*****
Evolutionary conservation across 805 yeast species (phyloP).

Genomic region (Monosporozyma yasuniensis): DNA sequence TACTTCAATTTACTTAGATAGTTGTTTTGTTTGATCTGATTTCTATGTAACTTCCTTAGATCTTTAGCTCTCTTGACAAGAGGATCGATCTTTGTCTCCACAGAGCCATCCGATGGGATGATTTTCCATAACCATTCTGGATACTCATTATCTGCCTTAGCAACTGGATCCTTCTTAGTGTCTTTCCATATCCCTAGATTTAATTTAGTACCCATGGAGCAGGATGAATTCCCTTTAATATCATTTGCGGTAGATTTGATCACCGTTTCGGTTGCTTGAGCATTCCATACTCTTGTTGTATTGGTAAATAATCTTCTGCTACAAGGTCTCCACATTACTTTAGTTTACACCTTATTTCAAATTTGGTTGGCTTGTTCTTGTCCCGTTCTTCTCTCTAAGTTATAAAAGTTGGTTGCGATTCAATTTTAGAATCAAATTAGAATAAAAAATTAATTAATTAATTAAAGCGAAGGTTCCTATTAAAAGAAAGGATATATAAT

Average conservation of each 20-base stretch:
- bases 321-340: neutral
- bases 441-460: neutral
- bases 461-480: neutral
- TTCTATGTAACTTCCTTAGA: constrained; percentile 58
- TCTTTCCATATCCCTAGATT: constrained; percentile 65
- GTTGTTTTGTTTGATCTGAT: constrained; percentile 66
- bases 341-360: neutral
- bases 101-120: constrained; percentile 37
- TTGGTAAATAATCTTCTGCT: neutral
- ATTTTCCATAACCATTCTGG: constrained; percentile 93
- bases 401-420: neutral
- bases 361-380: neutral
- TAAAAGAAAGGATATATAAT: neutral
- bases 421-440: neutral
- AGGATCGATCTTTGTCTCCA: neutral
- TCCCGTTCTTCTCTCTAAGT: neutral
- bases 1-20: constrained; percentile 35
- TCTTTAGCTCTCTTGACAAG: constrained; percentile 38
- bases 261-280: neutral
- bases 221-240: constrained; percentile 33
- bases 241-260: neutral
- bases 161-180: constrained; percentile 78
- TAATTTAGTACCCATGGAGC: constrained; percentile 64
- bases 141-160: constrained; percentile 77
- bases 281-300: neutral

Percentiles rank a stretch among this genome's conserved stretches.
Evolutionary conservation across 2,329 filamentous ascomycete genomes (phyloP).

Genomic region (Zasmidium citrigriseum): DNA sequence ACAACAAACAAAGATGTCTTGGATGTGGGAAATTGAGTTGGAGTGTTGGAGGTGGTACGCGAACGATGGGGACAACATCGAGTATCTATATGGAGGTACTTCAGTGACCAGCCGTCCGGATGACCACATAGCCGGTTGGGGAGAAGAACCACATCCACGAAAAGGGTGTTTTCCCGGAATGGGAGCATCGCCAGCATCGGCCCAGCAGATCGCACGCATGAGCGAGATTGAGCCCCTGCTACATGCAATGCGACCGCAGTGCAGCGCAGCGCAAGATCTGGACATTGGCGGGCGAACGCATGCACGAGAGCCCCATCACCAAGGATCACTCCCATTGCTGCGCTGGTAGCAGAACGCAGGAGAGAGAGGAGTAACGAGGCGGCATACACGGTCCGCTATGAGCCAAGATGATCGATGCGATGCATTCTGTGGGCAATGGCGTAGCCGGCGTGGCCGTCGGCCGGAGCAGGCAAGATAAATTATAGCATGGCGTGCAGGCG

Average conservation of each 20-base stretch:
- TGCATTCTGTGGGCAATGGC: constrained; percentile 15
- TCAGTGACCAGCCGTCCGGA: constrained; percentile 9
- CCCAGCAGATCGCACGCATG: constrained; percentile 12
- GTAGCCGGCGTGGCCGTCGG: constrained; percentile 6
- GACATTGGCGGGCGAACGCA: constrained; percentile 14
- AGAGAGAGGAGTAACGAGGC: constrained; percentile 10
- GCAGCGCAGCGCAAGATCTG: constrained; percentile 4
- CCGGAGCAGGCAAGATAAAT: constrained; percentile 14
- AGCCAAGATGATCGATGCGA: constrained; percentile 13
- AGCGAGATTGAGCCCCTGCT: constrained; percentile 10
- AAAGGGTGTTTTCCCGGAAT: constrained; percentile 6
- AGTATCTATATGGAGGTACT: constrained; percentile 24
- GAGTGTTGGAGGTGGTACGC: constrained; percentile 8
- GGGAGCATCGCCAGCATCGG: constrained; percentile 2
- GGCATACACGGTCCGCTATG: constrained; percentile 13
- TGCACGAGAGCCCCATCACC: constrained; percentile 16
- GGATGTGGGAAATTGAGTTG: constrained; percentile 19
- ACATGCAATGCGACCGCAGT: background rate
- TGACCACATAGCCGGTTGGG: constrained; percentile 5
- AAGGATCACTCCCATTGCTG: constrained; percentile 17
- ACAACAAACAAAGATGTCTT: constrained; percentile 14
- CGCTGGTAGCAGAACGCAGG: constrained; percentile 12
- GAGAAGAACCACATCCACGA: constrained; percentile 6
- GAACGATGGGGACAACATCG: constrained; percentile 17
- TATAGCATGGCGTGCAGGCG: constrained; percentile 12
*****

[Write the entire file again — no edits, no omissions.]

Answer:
Evolutionary conservation across 805 yeast species (phyloP).

Genomic region (Monosporozyma yasuniensis): DNA sequence TACTTCAATTTACTTAGATAGTTGTTTTGTTTGATCTGATTTCTATGTAACTTCCTTAGATCTTTAGCTCTCTTGACAAGAGGATCGATCTTTGTCTCCACAGAGCCATCCGATGGGATGATTTTCCATAACCATTCTGGATACTCATTATCTGCCTTAGCAACTGGATCCTTCTTAGTGTCTTTCCATATCCCTAGATTTAATTTAGTACCCATGGAGCAGGATGAATTCCCTTTAATATCATTTGCGGTAGATTTGATCACCGTTTCGGTTGCTTGAGCATTCCATACTCTTGTTGTATTGGTAAATAATCTTCTGCTACAAGGTCTCCACATTACTTTAGTTTACACCTTATTTCAAATTTGGTTGGCTTGTTCTTGTCCCGTTCTTCTCTCTAAGTTATAAAAGTTGGTTGCGATTCAATTTTAGAATCAAATTAGAATAAAAAATTAATTAATTAATTAAAGCGAAGGTTCCTATTAAAAGAAAGGATATATAAT

Average conservation of each 20-base stretch:
- bases 321-340: neutral
- bases 441-460: neutral
- bases 461-480: neutral
- TTCTATGTAACTTCCTTAGA: constrained; percentile 58
- TCTTTCCATATCCCTAGATT: constrained; percentile 65
- GTTGTTTTGTTTGATCTGAT: constrained; percentile 66
- bases 341-360: neutral
- bases 101-120: constrained; percentile 37
- TTGGTAAATAATCTTCTGCT: neutral
- ATTTTCCATAACCATTCTGG: constrained; percentile 93
- bases 401-420: neutral
- bases 361-380: neutral
- TAAAAGAAAGGATATATAAT: neutral
- bases 421-440: neutral
- AGGATCGATCTTTGTCTCCA: neutral
- TCCCGTTCTTCTCTCTAAGT: neutral
- bases 1-20: constrained; percentile 35
- TCTTTAGCTCTCTTGACAAG: constrained; percentile 38
- bases 261-280: neutral
- bases 221-240: constrained; percentile 33
- bases 241-260: neutral
- bases 161-180: constrained; percentile 78
- TAATTTAGTACCCATGGAGC: constrained; percentile 64
- bases 141-160: constrained; percentile 77
- bases 281-300: neutral

Percentiles rank a stretch among this genome's conserved stretches.
Evolutionary conservation across 2,329 filamentous ascomycete genomes (phyloP).

Genomic region (Zasmidium citrigriseum): DNA sequence ACAACAAACAAAGATGTCTTGGATGTGGGAAATTGAGTTGGAGTGTTGGAGGTGGTACGCGAACGATGGGGACAACATCGAGTATCTATATGGAGGTACTTCAGTGACCAGCCGTCCGGATGACCACATAGCCGGTTGGGGAGAAGAACCACATCCACGAAAAGGGTGTTTTCCCGGAATGGGAGCATCGCCAGCATCGGCCCAGCAGATCGCACGCATGAGCGAGATTGAGCCCCTGCTACATGCAATGCGACCGCAGTGCAGCGCAGCGCAAGATCTGGACATTGGCGGGCGAACGCATGCACGAGAGCCCCATCACCAAGGATCACTCCCATTGCTGCGCTGGTAGCAGAACGCAGGAGAGAGAGGAGTAACGAGGCGGCATACACGGTCCGCTATGAGCCAAGATGATCGATGCGATGCATTCTGTGGGCAATGGCGTAGCCGGCGTGGCCGTCGGCCGGAGCAGGCAAGATAAATTATAGCATGGCGTGCAGGCG

Average conservation of each 20-base stretch:
- TGCATTCTGTGGGCAATGGC: constrained; percentile 15
- TCAGTGACCAGCCGTCCGGA: constrained; percentile 9
- CCCAGCAGATCGCACGCATG: constrained; percentile 12
- GTAGCCGGCGTGGCCGTCGG: constrained; percentile 6
- GACATTGGCGGGCGAACGCA: constrained; percentile 14
- AGAGAGAGGAGTAACGAGGC: constrained; percentile 10
- GCAGCGCAGCGCAAGATCTG: constrained; percentile 4
- CCGGAGCAGGCAAGATAAAT: constrained; percentile 14
- AGCCAAGATGATCGATGCGA: constrained; percentile 13
- AGCGAGATTGAGCCCCTGCT: constrained; percentile 10
- AAAGGGTGTTTTCCCGGAAT: constrained; percentile 6
- AGTATCTATATGGAGGTACT: constrained; percentile 24
- GAGTGTTGGAGGTGGTACGC: constrained; percentile 8
- GGGAGCATCGCCAGCATCGG: constrained; percentile 2
- GGCATACACGGTCCGCTATG: constrained; percentile 13
- TGCACGAGAGCCCCATCACC: constrained; percentile 16
- GGATGTGGGAAATTGAGTTG: constrained; percentile 19
- ACATGCAATGCGACCGCAGT: background rate
- TGACCACATAGCCGGTTGGG: constrained; percentile 5
- AAGGATCACTCCCATTGCTG: constrained; percentile 17
- ACAACAAACAAAGATGTCTT: constrained; percentile 14
- CGCTGGTAGCAGAACGCAGG: constrained; percentile 12
- GAGAAGAACCACATCCACGA: constrained; percentile 6
- GAACGATGGGGACAACATCG: constrained; percentile 17
- TATAGCATGGCGTGCAGGCG: constrained; percentile 12